The story of Knightdale begins with exploration and discovery. As an incorporated town, Knightdale is a relative newcomer to Wake County and North Carolina history. The Knightdale community, which is an area that extends beyond the present day extraterritorial jurisdiction or ETJ, has a recorded heritage that dates back to the colonial era in American history.
In the year 1700, the Lords Proprietor of the Colony, wishing to know what lay in the interior of the land that was called Carolina, hired a young man named John Lawson to explore this vast unknown land. Starting in an area near present day Charleston, South Carolina, Lawson began a trek that covered roughly 1,000 miles through the heart of the Carolina Colony. According to his diary, which was published in England in 1709, Lawson passed through this area sometime in February of 1701. His diary records a meeting with fierce Tuscarora Indians on the banks of the Neuse River. With the help of an Indian interpreter, Lawson made peace with the Tuscarora. Whether or not this event occurred, Lawson is thought to be the first European to explore this part of North Carolina.
During the eighteenth century, people began to be interested in acquiring land in this new frontier. After receiving the report from Lawson, the King of England decided that the time had come to apportion these lands to willing settlers. Around 1730, John Hinton left his home and headed west, finally settling in what would one day be called Knightdale. This hardy woodsman erected the first dwelling built by a white man in the Knightdale area. Although the land that was granted to Hinton extended to what is now Clayton, North Carolina, Hinton settled in an area near the Neuse River, not far from where Hodge Road and Old Faison Road now intersect.
In time more settlers became attracted to this area. As more people moved here, the need for some sort of local government arose. The colonial government appointed Hinton to be the Justice of the Peace for Craven County–Hinton’s land at this time was in Craven County. After forming Johnston County out of Craven County in the 1750’s, the colonial government looked to Hinton to organize a militia. Given the rank of colonel, Hinton formed a small band of militiamen to serve at the wishes of the royal governor in New Bern, North Carolina. Aside from serving as the local police, this militia saw no action until after the County had been divided again. In 1771, Wake County was carved out of Johnston County.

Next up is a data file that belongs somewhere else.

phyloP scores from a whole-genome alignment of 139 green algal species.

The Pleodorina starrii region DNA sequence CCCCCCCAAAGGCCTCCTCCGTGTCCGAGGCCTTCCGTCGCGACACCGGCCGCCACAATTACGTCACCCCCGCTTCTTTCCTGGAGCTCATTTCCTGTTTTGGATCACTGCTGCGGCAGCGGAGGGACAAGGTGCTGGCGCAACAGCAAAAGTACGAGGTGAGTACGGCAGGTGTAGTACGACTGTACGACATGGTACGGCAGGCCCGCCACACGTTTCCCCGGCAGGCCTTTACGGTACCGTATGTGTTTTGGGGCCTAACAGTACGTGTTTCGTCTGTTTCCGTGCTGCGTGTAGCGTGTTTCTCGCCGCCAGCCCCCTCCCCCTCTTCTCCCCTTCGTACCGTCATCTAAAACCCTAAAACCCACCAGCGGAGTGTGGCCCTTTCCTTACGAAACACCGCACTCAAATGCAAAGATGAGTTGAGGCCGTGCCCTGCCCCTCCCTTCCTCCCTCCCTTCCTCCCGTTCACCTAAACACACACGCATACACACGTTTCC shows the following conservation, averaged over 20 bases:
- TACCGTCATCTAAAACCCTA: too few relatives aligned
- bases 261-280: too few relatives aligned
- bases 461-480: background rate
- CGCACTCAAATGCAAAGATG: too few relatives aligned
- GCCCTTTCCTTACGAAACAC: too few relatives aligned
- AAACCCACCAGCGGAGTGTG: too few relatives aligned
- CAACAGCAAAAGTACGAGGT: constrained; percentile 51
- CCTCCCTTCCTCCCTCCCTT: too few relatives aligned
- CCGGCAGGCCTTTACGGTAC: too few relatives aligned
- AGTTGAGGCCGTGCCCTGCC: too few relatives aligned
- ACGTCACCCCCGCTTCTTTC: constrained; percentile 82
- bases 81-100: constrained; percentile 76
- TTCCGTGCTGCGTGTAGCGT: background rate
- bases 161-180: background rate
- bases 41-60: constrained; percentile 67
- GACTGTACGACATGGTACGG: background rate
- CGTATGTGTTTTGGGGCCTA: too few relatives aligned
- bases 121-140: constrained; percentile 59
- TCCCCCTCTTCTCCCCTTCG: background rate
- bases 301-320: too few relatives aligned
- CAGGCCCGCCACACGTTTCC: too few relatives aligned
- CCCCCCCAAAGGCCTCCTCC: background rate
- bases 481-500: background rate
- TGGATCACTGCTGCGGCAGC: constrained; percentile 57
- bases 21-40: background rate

When the American Revolution began, Hinton switched his allegiances to the patriot side. Hinton was called on again to serve as a military leader. Hinton played a key role in the first battle of the American Revolution fought on North Carolina soil. This battle is called Moore’s Creek Bridge, and was fought in February of 1776. Not long after the battle, Hinton was chosen as a delegate to the Fourth Provincial Congress. This Congress passed a resolution known as the Halifax Resolve. Thomas Jefferson used this document as part of the basis for the Declaration of Independence. In this way, in the area that we plan for today played a role in the formation of our nation. Three of the seven Hinton plantations in the Knightdale area are still intact. These are titled: The Oaks, Midway, and Beaver Dam.
After independence, the people of this area went about making a living on the land. Local farmers successfully grew tobacco and cotton. Although not as prominent in this area as the deep south, slavery nonetheless had a foothold in the Knightdale area. Many of these slaves are buried in unmarked grave plots throughout the Knightdale area. Although documentation of grave sites has been lost, the burials remain a significant part of the Knightdale landscape.
As the long and devastating Civil War ended in 1865, many armies traversed this area. The Clay Hill and Midway Plantations saw the greatest damage. According to family tradition, the Hintons actually buried some of their family treasure to keep it out of the hands of the Union forces. After the Civil War, the residents of this area began to rebuild. During this time, the City of Raleigh saw a tremendous population boom. As a result, Wake County redrew the map of the county and divided it into Townships. The area that became Knightdale was located in St. Matthew’s Township, where it still is today. More and more people also found their way to this area.